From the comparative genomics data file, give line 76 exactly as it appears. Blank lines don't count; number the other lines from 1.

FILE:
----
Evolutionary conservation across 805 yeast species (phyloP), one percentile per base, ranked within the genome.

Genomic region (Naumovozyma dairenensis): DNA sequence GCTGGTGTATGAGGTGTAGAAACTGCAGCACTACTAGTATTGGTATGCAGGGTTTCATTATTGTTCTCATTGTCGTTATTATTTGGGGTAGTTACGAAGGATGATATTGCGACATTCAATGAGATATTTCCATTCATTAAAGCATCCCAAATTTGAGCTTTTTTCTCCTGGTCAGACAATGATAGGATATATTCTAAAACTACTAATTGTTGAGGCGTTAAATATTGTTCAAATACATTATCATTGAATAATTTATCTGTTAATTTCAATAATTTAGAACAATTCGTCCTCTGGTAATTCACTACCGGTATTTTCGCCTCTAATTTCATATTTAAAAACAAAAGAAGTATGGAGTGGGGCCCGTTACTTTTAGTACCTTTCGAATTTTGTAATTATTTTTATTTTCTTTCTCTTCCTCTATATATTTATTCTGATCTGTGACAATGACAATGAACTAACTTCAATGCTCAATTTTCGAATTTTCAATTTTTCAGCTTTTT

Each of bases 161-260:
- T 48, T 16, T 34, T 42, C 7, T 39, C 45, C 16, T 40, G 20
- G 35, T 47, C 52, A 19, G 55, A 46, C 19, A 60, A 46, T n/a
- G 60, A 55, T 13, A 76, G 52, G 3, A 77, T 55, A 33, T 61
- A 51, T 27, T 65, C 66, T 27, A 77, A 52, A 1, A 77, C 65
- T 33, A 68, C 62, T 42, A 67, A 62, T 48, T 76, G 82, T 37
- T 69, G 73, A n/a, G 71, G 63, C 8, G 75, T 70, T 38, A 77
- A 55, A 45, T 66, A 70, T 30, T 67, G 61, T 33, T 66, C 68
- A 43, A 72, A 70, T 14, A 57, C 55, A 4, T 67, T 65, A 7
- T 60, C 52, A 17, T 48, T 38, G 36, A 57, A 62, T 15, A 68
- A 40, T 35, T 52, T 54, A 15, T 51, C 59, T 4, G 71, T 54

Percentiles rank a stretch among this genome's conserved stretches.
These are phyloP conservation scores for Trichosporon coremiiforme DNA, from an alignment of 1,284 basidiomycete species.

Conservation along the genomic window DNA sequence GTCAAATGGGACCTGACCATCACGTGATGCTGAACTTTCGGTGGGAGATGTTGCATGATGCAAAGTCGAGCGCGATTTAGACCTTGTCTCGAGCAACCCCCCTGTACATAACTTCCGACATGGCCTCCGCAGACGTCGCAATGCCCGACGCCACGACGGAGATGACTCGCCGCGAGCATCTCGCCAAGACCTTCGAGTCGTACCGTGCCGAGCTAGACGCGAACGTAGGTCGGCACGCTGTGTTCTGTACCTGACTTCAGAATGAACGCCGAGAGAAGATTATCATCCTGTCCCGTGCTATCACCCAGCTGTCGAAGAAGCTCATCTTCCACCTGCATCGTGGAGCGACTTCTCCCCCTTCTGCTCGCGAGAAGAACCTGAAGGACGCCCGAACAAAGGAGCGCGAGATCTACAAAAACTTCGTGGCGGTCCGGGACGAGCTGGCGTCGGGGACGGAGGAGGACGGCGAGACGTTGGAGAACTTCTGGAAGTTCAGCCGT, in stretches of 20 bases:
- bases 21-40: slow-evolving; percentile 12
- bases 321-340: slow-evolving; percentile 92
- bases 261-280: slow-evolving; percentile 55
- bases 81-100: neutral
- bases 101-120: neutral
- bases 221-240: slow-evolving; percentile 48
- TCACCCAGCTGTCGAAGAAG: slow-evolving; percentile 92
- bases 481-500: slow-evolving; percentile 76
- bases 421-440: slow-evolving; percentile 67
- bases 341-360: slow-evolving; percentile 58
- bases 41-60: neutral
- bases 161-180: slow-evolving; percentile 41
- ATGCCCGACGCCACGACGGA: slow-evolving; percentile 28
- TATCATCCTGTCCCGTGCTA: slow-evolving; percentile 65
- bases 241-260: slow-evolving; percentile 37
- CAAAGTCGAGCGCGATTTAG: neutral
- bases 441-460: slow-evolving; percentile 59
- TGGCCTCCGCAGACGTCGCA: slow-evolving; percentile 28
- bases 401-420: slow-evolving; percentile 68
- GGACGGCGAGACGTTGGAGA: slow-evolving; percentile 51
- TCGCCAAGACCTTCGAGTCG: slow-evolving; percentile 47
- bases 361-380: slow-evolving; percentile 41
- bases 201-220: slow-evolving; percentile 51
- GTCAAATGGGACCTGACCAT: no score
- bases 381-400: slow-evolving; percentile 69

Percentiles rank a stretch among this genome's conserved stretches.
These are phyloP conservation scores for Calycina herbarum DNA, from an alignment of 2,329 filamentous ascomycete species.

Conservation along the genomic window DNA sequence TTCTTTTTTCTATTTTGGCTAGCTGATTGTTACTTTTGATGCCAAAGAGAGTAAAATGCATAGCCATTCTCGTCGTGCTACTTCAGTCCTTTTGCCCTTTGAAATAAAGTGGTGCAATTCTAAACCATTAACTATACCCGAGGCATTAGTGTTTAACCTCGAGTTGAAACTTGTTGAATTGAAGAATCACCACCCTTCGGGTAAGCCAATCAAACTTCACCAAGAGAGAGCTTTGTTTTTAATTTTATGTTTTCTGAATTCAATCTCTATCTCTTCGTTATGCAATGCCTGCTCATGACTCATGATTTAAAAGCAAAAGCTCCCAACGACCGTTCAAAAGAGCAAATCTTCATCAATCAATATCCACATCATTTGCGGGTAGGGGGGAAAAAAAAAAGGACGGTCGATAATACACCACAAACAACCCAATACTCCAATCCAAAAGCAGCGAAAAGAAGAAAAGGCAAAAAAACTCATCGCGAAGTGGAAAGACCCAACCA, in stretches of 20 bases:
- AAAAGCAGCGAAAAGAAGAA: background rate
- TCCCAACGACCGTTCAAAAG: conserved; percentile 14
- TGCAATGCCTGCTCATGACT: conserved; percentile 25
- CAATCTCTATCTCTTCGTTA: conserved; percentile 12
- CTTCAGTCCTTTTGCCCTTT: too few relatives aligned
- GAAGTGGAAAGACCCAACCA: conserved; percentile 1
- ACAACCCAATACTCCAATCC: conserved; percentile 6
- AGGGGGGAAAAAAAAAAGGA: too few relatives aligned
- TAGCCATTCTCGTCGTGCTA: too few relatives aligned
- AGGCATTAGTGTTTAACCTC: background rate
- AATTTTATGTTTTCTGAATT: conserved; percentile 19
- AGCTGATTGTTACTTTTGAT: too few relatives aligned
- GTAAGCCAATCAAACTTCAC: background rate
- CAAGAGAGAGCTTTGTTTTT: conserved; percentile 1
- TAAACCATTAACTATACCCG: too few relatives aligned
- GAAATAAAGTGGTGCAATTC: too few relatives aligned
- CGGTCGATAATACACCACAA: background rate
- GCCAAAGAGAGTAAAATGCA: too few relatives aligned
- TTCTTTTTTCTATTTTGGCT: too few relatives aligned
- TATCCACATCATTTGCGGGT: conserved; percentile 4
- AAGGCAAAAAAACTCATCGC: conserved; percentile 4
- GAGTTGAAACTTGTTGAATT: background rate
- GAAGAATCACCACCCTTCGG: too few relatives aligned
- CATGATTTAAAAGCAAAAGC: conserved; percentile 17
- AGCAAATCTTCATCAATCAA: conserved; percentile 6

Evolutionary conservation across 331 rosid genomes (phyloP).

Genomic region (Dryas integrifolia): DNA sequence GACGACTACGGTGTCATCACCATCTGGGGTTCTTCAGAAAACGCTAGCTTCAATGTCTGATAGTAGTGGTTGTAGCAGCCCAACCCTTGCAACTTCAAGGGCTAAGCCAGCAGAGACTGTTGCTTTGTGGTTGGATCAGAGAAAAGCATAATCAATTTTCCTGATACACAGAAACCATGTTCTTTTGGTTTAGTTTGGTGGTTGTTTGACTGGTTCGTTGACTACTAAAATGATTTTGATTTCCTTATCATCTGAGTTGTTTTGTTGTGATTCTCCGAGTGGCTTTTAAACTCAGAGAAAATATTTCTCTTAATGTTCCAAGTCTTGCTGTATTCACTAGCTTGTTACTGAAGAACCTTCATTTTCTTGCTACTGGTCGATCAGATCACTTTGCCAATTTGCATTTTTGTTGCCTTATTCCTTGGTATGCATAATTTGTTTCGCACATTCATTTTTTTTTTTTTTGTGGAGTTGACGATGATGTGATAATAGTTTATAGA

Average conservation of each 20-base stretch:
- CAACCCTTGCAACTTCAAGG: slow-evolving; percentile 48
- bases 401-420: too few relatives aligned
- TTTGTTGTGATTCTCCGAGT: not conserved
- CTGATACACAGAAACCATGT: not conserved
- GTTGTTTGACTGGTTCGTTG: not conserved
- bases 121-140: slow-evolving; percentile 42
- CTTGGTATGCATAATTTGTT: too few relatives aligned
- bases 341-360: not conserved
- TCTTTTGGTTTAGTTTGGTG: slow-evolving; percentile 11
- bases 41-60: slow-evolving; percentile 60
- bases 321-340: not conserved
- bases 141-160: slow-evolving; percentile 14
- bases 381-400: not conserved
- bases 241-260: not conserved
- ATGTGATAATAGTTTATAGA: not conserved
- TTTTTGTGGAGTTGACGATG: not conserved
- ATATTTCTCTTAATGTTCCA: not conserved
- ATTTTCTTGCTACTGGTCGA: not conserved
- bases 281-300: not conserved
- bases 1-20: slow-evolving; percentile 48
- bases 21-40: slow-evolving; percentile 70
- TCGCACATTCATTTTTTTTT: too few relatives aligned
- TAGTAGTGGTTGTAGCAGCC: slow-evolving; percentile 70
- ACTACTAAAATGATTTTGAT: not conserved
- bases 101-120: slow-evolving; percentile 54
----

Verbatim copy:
- CTGATACACAGAAACCATGT: not conserved